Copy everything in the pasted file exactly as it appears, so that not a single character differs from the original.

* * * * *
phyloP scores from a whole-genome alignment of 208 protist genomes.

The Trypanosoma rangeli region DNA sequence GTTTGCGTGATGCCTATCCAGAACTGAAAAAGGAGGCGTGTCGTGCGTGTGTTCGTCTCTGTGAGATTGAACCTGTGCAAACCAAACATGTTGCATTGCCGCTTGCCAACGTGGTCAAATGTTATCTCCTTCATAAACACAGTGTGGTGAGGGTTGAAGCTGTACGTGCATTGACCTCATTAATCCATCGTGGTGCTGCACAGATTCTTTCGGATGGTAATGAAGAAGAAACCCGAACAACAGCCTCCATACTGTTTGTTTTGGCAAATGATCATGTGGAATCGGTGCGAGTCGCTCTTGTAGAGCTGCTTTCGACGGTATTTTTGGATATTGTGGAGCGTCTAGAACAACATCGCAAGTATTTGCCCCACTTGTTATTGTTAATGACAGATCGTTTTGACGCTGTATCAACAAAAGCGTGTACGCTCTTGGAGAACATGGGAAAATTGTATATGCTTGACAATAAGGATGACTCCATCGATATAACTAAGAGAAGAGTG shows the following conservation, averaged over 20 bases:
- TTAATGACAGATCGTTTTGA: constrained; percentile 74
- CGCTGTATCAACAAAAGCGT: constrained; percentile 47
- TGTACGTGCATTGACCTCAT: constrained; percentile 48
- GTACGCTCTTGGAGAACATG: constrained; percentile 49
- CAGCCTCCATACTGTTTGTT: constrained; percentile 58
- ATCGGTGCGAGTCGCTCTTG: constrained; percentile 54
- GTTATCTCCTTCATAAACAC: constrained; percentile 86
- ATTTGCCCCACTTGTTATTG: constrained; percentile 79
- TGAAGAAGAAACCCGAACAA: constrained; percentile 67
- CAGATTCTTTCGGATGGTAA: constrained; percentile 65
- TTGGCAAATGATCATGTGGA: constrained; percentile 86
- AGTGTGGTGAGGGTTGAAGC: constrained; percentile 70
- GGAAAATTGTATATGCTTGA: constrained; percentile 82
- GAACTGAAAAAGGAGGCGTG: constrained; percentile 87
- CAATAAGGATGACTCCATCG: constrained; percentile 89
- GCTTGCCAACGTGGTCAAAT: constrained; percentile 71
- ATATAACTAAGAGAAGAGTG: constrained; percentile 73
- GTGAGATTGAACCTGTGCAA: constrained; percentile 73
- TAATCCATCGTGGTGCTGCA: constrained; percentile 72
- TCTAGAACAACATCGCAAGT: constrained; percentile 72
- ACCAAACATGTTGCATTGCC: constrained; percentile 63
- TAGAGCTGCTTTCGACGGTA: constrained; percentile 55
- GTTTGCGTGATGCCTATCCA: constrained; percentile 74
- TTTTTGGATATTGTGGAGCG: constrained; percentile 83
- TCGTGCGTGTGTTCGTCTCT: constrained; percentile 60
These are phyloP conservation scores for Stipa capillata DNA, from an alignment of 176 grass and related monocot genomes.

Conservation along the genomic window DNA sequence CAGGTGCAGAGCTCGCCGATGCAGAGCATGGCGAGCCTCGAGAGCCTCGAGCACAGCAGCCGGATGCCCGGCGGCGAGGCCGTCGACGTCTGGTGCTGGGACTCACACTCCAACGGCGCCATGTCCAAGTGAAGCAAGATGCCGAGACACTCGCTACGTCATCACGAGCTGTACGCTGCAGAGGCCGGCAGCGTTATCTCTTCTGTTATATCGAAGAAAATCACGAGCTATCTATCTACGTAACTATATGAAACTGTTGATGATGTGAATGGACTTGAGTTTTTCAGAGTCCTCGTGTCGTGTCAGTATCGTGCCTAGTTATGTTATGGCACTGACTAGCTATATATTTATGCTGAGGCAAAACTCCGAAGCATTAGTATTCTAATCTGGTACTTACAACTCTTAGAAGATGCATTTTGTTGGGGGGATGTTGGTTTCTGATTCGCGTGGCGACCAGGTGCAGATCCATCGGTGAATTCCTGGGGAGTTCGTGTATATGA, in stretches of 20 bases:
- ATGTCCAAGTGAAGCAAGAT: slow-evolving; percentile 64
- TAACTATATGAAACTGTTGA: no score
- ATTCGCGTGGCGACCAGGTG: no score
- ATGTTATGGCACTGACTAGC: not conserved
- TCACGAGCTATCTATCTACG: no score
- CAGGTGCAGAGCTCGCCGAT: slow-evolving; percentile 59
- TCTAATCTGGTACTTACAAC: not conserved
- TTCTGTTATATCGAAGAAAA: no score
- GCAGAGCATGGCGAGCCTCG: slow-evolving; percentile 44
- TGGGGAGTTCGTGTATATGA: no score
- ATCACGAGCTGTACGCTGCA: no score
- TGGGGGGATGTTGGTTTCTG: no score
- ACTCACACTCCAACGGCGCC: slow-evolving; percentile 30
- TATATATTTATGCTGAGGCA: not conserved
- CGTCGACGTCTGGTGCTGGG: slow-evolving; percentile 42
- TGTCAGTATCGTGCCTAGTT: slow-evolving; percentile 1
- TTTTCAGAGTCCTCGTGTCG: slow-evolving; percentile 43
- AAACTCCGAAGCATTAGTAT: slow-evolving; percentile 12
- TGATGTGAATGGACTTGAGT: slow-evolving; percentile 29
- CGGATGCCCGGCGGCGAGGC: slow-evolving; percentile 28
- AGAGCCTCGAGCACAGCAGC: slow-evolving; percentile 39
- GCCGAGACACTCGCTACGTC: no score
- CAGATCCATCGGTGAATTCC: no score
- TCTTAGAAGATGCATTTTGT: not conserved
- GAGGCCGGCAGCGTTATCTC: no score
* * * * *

phyloP scores from a whole-genome alignment of 208 protist genomes.

The Trypanosoma rangeli region DNA sequence GTTTGCGTGATGCCTATCCAGAACTGAAAAAGGAGGCGTGTCGTGCGTGTGTTCGTCTCTGTGAGATTGAACCTGTGCAAACCAAACATGTTGCATTGCCGCTTGCCAACGTGGTCAAATGTTATCTCCTTCATAAACACAGTGTGGTGAGGGTTGAAGCTGTACGTGCATTGACCTCATTAATCCATCGTGGTGCTGCACAGATTCTTTCGGATGGTAATGAAGAAGAAACCCGAACAACAGCCTCCATACTGTTTGTTTTGGCAAATGATCATGTGGAATCGGTGCGAGTCGCTCTTGTAGAGCTGCTTTCGACGGTATTTTTGGATATTGTGGAGCGTCTAGAACAACATCGCAAGTATTTGCCCCACTTGTTATTGTTAATGACAGATCGTTTTGACGCTGTATCAACAAAAGCGTGTACGCTCTTGGAGAACATGGGAAAATTGTATATGCTTGACAATAAGGATGACTCCATCGATATAACTAAGAGAAGAGTG shows the following conservation, averaged over 20 bases:
- TTAATGACAGATCGTTTTGA: constrained; percentile 74
- CGCTGTATCAACAAAAGCGT: constrained; percentile 47
- TGTACGTGCATTGACCTCAT: constrained; percentile 48
- GTACGCTCTTGGAGAACATG: constrained; percentile 49
- CAGCCTCCATACTGTTTGTT: constrained; percentile 58
- ATCGGTGCGAGTCGCTCTTG: constrained; percentile 54
- GTTATCTCCTTCATAAACAC: constrained; percentile 86
- ATTTGCCCCACTTGTTATTG: constrained; percentile 79
- TGAAGAAGAAACCCGAACAA: constrained; percentile 67
- CAGATTCTTTCGGATGGTAA: constrained; percentile 65
- TTGGCAAATGATCATGTGGA: constrained; percentile 86
- AGTGTGGTGAGGGTTGAAGC: constrained; percentile 70
- GGAAAATTGTATATGCTTGA: constrained; percentile 82
- GAACTGAAAAAGGAGGCGTG: constrained; percentile 87
- CAATAAGGATGACTCCATCG: constrained; percentile 89
- GCTTGCCAACGTGGTCAAAT: constrained; percentile 71
- ATATAACTAAGAGAAGAGTG: constrained; percentile 73
- GTGAGATTGAACCTGTGCAA: constrained; percentile 73
- TAATCCATCGTGGTGCTGCA: constrained; percentile 72
- TCTAGAACAACATCGCAAGT: constrained; percentile 72
- ACCAAACATGTTGCATTGCC: constrained; percentile 63
- TAGAGCTGCTTTCGACGGTA: constrained; percentile 55
- GTTTGCGTGATGCCTATCCA: constrained; percentile 74
- TTTTTGGATATTGTGGAGCG: constrained; percentile 83
- TCGTGCGTGTGTTCGTCTCT: constrained; percentile 60
These are phyloP conservation scores for Stipa capillata DNA, from an alignment of 176 grass and related monocot genomes.

Conservation along the genomic window DNA sequence CAGGTGCAGAGCTCGCCGATGCAGAGCATGGCGAGCCTCGAGAGCCTCGAGCACAGCAGCCGGATGCCCGGCGGCGAGGCCGTCGACGTCTGGTGCTGGGACTCACACTCCAACGGCGCCATGTCCAAGTGAAGCAAGATGCCGAGACACTCGCTACGTCATCACGAGCTGTACGCTGCAGAGGCCGGCAGCGTTATCTCTTCTGTTATATCGAAGAAAATCACGAGCTATCTATCTACGTAACTATATGAAACTGTTGATGATGTGAATGGACTTGAGTTTTTCAGAGTCCTCGTGTCGTGTCAGTATCGTGCCTAGTTATGTTATGGCACTGACTAGCTATATATTTATGCTGAGGCAAAACTCCGAAGCATTAGTATTCTAATCTGGTACTTACAACTCTTAGAAGATGCATTTTGTTGGGGGGATGTTGGTTTCTGATTCGCGTGGCGACCAGGTGCAGATCCATCGGTGAATTCCTGGGGAGTTCGTGTATATGA, in stretches of 20 bases:
- ATGTCCAAGTGAAGCAAGAT: slow-evolving; percentile 64
- TAACTATATGAAACTGTTGA: no score
- ATTCGCGTGGCGACCAGGTG: no score
- ATGTTATGGCACTGACTAGC: not conserved
- TCACGAGCTATCTATCTACG: no score
- CAGGTGCAGAGCTCGCCGAT: slow-evolving; percentile 59
- TCTAATCTGGTACTTACAAC: not conserved
- TTCTGTTATATCGAAGAAAA: no score
- GCAGAGCATGGCGAGCCTCG: slow-evolving; percentile 44
- TGGGGAGTTCGTGTATATGA: no score
- ATCACGAGCTGTACGCTGCA: no score
- TGGGGGGATGTTGGTTTCTG: no score
- ACTCACACTCCAACGGCGCC: slow-evolving; percentile 30
- TATATATTTATGCTGAGGCA: not conserved
- CGTCGACGTCTGGTGCTGGG: slow-evolving; percentile 42
- TGTCAGTATCGTGCCTAGTT: slow-evolving; percentile 1
- TTTTCAGAGTCCTCGTGTCG: slow-evolving; percentile 43
- AAACTCCGAAGCATTAGTAT: slow-evolving; percentile 12
- TGATGTGAATGGACTTGAGT: slow-evolving; percentile 29
- CGGATGCCCGGCGGCGAGGC: slow-evolving; percentile 28
- AGAGCCTCGAGCACAGCAGC: slow-evolving; percentile 39
- GCCGAGACACTCGCTACGTC: no score
- CAGATCCATCGGTGAATTCC: no score
- TCTTAGAAGATGCATTTTGT: not conserved
- GAGGCCGGCAGCGTTATCTC: no score